Title: When We Were Shadows
Author: Janet Wees
Series: Holocaust Remembrance Series for Young Readers
Major Themes: Dutch Resistance, Germany, Holocaust, Holland, Jews, World War II
Synopsis: Walter tried to make sense out of hiding from the Nazis with his Jewish family by writing about his experiences to his grandmother.
Just when you start thinking that all the stories that will be told from the Holocaust have been told, along comes a new one with a completely different experience than the others you have read! When We Were Shadows is one of those. This book is told from the point of view of a boy who was only 5 ½ years old when his Jewish family fled Germany during Hitler’s rise to power.
Walter and his father and mother, older sister and grandmother, fled from Germany to Holland in 1937 when they could see trouble coming. They rebuilt their lives—but in 1940 Germany invaded Holland and their nightmare began. The family divided up and hid; Walter stayed with his parents as the Underground hid them in one place after another. He made sense of his life by writing letters to Oma (his grandmother) when he could.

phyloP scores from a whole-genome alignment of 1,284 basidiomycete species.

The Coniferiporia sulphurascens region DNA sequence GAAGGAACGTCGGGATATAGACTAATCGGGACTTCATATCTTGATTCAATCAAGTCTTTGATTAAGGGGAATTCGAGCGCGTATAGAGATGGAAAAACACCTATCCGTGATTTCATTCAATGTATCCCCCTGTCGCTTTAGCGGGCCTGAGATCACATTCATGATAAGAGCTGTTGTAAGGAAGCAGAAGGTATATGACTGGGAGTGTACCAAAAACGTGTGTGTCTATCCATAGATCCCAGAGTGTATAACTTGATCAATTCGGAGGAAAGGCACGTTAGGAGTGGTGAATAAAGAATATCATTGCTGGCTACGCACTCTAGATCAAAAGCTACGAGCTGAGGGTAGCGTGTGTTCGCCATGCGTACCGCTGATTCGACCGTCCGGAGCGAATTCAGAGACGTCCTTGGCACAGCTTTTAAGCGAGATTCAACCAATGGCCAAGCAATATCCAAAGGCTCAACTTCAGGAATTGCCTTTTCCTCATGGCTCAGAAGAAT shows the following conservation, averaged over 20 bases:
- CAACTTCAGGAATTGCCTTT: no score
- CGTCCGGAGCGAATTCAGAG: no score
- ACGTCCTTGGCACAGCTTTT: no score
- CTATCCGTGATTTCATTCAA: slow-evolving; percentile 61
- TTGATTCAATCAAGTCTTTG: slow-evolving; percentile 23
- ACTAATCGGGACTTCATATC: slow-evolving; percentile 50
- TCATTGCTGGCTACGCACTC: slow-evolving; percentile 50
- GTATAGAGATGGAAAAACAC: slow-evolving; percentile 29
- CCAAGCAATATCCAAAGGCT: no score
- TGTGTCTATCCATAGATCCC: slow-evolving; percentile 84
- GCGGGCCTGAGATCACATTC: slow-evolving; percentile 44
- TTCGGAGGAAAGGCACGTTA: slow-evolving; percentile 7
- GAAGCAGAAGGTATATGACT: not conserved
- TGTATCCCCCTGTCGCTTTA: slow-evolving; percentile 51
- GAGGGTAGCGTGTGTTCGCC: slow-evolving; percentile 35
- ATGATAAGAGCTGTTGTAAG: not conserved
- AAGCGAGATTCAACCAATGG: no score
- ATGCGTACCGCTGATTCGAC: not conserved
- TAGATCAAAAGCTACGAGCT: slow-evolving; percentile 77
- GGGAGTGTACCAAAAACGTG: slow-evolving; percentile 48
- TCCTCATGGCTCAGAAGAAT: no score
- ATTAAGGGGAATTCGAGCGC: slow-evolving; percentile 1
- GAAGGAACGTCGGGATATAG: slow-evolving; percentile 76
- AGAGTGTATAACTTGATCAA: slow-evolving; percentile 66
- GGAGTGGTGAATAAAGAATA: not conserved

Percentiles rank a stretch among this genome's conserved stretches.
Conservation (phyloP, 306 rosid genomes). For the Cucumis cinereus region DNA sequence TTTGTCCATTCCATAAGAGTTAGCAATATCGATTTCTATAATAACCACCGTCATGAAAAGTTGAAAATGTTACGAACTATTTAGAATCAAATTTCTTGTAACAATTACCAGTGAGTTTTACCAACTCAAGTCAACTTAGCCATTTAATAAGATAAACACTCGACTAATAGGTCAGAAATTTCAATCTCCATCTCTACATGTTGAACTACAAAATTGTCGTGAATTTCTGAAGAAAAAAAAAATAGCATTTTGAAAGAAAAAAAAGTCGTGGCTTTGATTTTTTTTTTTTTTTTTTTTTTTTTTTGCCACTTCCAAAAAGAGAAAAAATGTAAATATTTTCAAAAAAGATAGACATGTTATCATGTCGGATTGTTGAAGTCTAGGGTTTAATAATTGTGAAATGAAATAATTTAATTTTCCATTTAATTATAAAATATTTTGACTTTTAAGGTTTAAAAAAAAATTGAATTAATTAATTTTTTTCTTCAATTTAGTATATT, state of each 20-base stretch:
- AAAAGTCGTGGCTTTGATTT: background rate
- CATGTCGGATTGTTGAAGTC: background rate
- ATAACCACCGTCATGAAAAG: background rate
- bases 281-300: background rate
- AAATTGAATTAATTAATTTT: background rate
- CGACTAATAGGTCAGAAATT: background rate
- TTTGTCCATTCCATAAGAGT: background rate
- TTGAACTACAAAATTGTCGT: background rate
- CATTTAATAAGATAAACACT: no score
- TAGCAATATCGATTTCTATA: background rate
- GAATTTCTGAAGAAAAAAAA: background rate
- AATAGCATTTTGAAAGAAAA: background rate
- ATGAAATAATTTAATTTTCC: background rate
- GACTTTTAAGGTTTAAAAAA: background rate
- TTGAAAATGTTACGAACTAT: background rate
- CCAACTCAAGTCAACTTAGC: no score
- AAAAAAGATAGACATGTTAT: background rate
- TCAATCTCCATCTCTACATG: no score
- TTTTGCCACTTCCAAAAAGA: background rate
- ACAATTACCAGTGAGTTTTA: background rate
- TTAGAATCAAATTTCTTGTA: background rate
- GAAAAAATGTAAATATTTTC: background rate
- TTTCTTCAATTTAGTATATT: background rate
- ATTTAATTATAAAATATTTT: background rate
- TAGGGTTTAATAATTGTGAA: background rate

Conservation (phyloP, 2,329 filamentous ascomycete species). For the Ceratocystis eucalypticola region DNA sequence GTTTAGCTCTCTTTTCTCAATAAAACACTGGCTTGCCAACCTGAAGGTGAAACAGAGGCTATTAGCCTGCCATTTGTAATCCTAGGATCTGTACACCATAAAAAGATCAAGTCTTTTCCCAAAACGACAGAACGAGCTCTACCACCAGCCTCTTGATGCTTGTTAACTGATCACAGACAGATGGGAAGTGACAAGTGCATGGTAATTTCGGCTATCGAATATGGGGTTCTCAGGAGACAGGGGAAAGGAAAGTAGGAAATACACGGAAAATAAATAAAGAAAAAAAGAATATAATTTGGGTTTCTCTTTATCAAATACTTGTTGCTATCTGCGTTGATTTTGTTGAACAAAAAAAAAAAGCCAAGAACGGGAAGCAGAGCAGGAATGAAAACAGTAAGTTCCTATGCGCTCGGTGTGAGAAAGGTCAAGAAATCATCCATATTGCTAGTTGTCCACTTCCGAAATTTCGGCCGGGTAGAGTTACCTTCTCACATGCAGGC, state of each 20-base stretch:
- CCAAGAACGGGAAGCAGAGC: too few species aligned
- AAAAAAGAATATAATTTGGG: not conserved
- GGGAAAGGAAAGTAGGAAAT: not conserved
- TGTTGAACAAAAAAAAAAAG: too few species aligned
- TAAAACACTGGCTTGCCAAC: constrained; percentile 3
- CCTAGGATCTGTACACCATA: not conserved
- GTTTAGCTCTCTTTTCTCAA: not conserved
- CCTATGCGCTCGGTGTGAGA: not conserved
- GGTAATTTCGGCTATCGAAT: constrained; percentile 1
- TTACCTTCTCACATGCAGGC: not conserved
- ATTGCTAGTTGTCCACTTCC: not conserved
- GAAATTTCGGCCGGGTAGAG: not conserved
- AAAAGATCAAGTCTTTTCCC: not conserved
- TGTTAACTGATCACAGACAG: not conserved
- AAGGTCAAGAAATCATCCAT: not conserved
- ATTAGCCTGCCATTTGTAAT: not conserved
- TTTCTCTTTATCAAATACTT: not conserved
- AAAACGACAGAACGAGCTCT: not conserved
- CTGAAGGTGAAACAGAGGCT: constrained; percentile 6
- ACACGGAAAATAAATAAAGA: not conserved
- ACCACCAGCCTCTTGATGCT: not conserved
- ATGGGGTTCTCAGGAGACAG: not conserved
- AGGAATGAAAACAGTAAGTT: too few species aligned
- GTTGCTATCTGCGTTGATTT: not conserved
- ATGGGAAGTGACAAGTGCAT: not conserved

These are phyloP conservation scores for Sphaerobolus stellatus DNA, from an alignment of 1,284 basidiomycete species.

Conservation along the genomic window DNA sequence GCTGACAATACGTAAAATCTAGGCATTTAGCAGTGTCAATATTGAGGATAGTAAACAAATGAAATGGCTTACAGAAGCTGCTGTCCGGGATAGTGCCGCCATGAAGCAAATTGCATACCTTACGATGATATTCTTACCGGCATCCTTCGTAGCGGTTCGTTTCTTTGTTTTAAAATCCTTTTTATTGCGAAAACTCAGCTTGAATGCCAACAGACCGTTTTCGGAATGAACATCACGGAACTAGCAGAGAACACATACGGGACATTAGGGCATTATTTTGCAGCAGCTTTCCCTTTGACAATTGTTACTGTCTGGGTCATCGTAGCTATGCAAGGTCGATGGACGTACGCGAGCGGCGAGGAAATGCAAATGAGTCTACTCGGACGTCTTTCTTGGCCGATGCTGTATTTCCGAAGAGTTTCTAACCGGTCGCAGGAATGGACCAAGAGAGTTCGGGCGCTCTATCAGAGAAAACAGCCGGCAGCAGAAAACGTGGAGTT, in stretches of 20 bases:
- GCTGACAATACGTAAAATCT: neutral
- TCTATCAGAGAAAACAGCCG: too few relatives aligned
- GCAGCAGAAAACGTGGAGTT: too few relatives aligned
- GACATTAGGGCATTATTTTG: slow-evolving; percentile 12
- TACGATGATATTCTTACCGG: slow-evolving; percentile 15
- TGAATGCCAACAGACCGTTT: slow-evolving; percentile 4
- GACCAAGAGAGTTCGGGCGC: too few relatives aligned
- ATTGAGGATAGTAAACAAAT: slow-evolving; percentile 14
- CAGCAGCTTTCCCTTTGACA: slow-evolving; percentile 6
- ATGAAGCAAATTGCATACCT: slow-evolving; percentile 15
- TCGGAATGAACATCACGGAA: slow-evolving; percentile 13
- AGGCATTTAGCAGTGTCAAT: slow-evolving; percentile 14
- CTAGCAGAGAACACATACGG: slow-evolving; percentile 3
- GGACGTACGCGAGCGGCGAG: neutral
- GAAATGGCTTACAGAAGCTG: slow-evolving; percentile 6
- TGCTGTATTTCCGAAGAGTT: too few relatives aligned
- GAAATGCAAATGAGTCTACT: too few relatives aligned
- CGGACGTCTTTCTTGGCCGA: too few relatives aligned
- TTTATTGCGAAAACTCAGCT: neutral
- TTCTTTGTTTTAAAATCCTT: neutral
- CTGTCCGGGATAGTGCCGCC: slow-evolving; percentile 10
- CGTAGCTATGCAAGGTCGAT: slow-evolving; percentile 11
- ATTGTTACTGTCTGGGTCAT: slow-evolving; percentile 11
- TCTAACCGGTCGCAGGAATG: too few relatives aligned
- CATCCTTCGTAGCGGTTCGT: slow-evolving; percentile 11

The series of hiding places Walter and his family found themselves in was quite varied—a camper in the forest and a village the refugees built for themselves deep in another. There was always the fear of being discovered by the Nazis, wondering where Oma and Walter’s older sister were, and learning how to survive in a new place when the Underground moved the family for their safety. The way this story is told makes it really come to life.
This is a true story, told by Walter to the author. It is illustrated with photographs of Walter’s life. This is an incredible account of survival during the Holocaust, quite different from others I have read in a lot of ways. This is one I would like to own a physical copy of!
Though When We Were Shadows takes place during a war, and there is violence mentioned a lot of times, it is not very graphic. The main focus of this story is the day-to-day struggle to survive and remain sane. I would not hesitate to read this one aloud to children eight and older, with some guidance, of course.
I received a free ecopy of this book from NetGalley, and chose to write a review.
WARNING: As I mentioned, there are references to violence, as the Nazis tried to exterminate the Jews.
Read Aloud—Ages 8 – 12, 10 – 13
Reading Independently—Ages 12 – 15, 15 and Above